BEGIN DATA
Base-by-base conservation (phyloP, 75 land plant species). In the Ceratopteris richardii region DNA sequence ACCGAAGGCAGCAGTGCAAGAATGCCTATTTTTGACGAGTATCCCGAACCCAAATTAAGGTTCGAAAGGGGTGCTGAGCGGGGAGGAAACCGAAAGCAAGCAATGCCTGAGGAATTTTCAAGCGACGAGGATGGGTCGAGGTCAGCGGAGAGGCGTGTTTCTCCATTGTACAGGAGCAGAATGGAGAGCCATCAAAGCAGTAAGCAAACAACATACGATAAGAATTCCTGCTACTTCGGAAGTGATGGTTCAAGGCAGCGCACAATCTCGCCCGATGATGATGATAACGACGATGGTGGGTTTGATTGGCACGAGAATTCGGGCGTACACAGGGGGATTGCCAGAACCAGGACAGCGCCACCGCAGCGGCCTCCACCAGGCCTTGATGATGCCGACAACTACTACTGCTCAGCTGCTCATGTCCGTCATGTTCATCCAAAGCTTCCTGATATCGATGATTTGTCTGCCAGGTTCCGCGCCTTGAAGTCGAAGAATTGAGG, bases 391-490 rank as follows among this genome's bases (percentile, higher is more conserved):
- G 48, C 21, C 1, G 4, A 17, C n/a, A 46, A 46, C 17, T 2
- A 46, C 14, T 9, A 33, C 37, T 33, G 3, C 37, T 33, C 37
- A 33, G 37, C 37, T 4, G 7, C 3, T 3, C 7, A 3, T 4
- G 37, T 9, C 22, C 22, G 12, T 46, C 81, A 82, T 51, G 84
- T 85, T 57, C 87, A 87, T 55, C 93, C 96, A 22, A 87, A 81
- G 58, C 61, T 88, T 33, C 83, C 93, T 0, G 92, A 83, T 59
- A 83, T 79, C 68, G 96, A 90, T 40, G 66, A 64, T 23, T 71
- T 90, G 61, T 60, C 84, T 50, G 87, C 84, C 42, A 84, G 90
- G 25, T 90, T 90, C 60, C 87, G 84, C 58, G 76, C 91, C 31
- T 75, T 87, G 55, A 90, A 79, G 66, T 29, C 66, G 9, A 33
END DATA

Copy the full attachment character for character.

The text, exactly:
Base-by-base conservation (phyloP, 75 land plant species). In the Ceratopteris richardii region DNA sequence ACCGAAGGCAGCAGTGCAAGAATGCCTATTTTTGACGAGTATCCCGAACCCAAATTAAGGTTCGAAAGGGGTGCTGAGCGGGGAGGAAACCGAAAGCAAGCAATGCCTGAGGAATTTTCAAGCGACGAGGATGGGTCGAGGTCAGCGGAGAGGCGTGTTTCTCCATTGTACAGGAGCAGAATGGAGAGCCATCAAAGCAGTAAGCAAACAACATACGATAAGAATTCCTGCTACTTCGGAAGTGATGGTTCAAGGCAGCGCACAATCTCGCCCGATGATGATGATAACGACGATGGTGGGTTTGATTGGCACGAGAATTCGGGCGTACACAGGGGGATTGCCAGAACCAGGACAGCGCCACCGCAGCGGCCTCCACCAGGCCTTGATGATGCCGACAACTACTACTGCTCAGCTGCTCATGTCCGTCATGTTCATCCAAAGCTTCCTGATATCGATGATTTGTCTGCCAGGTTCCGCGCCTTGAAGTCGAAGAATTGAGG, bases 391-490 rank as follows among this genome's bases (percentile, higher is more conserved):
- G 48, C 21, C 1, G 4, A 17, C n/a, A 46, A 46, C 17, T 2
- A 46, C 14, T 9, A 33, C 37, T 33, G 3, C 37, T 33, C 37
- A 33, G 37, C 37, T 4, G 7, C 3, T 3, C 7, A 3, T 4
- G 37, T 9, C 22, C 22, G 12, T 46, C 81, A 82, T 51, G 84
- T 85, T 57, C 87, A 87, T 55, C 93, C 96, A 22, A 87, A 81
- G 58, C 61, T 88, T 33, C 83, C 93, T 0, G 92, A 83, T 59
- A 83, T 79, C 68, G 96, A 90, T 40, G 66, A 64, T 23, T 71
- T 90, G 61, T 60, C 84, T 50, G 87, C 84, C 42, A 84, G 90
- G 25, T 90, T 90, C 60, C 87, G 84, C 58, G 76, C 91, C 31
- T 75, T 87, G 55, A 90, A 79, G 66, T 29, C 66, G 9, A 33